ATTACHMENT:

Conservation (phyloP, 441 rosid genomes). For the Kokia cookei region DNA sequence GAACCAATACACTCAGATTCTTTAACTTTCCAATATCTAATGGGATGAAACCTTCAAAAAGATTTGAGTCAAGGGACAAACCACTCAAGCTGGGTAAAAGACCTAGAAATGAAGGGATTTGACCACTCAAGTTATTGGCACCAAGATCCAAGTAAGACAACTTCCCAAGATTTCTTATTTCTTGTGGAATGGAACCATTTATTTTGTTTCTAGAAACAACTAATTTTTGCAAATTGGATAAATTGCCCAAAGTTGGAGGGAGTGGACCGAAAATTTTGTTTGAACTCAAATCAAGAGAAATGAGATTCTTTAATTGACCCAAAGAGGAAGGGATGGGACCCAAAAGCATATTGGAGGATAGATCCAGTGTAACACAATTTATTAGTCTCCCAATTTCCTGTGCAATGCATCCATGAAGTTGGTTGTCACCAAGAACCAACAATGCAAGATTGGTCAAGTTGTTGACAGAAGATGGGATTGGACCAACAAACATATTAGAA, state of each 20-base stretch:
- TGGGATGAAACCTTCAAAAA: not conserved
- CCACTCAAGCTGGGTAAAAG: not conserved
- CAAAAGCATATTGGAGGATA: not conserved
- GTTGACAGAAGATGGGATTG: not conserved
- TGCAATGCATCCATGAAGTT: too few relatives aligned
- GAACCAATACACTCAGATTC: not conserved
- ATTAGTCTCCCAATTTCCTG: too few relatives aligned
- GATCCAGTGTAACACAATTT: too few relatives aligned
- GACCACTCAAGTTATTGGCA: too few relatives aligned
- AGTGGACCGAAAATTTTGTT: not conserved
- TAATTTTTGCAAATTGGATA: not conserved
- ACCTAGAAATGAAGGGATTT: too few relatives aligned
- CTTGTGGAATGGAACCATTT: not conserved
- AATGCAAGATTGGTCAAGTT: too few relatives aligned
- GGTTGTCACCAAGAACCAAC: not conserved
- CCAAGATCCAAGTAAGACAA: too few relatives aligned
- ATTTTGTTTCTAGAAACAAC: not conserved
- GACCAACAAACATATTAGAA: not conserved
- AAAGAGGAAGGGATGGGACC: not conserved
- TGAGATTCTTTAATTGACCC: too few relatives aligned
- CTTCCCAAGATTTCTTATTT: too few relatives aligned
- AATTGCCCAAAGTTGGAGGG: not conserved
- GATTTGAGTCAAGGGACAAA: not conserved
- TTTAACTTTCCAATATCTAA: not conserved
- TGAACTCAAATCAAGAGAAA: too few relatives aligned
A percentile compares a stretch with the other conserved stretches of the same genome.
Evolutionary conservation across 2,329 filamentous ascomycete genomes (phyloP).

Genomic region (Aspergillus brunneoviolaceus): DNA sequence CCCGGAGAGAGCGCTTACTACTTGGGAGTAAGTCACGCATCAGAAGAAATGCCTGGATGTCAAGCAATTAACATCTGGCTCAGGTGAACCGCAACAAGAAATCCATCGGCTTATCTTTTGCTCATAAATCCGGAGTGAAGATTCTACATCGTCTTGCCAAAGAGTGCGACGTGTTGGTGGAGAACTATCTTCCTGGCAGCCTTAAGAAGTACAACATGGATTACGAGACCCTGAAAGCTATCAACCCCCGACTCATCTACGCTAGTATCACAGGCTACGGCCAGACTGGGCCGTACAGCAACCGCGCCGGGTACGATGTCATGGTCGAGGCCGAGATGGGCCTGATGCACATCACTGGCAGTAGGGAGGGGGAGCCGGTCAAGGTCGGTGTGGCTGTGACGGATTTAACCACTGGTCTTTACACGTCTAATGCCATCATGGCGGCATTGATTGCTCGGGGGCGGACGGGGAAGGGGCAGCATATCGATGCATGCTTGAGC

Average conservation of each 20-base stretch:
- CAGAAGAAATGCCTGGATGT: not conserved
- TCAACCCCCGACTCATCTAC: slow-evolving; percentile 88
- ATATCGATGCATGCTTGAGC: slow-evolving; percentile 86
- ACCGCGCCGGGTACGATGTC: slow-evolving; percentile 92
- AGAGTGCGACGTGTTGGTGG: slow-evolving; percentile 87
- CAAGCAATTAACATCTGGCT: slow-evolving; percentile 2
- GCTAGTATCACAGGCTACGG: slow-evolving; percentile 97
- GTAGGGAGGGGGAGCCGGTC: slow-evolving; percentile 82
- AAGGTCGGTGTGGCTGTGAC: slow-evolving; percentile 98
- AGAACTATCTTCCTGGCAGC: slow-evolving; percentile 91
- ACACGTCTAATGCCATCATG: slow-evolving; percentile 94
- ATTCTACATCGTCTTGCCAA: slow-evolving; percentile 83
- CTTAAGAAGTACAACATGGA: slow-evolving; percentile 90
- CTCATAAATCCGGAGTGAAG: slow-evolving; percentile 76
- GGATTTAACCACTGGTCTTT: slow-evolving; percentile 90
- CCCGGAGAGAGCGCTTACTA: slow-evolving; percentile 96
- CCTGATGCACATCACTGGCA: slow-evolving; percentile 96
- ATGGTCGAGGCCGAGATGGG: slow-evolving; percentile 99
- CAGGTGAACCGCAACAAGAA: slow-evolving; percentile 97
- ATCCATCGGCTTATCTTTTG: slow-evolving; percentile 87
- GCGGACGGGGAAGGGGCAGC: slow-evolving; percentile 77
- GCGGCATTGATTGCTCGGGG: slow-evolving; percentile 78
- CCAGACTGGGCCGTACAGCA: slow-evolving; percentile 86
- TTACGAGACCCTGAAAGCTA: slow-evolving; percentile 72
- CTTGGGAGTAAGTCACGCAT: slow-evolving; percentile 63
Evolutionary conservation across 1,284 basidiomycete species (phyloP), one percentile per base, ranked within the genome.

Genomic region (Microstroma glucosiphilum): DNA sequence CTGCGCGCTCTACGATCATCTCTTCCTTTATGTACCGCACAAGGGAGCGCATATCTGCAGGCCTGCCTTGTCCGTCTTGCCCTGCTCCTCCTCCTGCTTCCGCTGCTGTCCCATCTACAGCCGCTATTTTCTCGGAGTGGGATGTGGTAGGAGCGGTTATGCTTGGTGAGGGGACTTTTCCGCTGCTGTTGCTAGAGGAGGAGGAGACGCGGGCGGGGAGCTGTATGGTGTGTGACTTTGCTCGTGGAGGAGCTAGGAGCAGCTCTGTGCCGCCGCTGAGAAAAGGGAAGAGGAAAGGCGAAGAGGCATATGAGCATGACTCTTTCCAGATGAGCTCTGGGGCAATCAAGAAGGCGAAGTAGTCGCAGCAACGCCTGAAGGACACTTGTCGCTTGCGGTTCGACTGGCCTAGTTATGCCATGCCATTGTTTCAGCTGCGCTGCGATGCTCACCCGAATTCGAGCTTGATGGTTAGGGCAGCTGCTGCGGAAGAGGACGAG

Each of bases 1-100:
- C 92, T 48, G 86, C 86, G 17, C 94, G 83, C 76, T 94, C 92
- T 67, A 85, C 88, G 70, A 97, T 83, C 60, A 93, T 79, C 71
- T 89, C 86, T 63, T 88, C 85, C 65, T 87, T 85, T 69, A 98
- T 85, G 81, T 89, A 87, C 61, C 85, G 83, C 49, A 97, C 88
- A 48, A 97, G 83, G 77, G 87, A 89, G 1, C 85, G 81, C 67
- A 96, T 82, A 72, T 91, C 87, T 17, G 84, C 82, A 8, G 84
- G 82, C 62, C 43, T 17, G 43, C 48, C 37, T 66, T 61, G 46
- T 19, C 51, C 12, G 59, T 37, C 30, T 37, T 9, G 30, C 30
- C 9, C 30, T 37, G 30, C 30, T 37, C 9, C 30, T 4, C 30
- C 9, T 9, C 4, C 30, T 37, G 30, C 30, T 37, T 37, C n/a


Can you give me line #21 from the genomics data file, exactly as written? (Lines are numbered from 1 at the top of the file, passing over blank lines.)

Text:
- TGAGATTCTTTAATTGACCC: too few relatives aligned